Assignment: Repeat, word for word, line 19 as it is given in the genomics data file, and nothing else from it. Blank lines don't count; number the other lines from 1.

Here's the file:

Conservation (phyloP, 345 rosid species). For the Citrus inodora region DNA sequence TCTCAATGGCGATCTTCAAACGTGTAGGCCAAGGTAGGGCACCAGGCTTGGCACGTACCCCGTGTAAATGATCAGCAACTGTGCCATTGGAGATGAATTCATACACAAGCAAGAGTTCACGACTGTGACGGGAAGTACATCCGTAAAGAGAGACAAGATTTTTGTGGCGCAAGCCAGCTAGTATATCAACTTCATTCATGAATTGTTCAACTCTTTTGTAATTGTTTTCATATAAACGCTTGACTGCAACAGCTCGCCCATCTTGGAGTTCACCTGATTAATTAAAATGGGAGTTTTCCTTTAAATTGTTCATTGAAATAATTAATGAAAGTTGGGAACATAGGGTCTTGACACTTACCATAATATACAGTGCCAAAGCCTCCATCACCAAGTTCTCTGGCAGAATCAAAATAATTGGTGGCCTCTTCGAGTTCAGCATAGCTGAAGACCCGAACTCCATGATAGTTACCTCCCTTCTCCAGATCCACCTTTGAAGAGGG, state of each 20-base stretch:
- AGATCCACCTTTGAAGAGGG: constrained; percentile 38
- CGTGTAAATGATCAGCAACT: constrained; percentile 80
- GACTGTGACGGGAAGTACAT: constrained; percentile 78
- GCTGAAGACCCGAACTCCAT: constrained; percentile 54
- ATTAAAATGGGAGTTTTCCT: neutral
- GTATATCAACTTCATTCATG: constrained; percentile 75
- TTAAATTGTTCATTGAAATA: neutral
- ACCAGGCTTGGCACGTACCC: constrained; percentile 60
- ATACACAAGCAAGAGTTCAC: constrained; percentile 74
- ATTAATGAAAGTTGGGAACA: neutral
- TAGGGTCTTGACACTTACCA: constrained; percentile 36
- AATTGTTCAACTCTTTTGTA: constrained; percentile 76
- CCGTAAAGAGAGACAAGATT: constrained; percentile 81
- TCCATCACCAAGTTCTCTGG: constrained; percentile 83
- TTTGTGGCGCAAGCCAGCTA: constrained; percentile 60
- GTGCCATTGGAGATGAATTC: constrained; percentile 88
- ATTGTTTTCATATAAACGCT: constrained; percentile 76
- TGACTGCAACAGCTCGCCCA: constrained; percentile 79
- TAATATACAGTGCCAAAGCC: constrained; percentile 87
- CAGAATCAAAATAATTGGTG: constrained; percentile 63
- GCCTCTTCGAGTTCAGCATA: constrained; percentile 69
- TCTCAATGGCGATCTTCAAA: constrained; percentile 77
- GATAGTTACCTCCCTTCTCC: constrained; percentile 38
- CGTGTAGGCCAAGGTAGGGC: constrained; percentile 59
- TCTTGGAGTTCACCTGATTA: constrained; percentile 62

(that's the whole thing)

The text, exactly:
- TGACTGCAACAGCTCGCCCA: constrained; percentile 79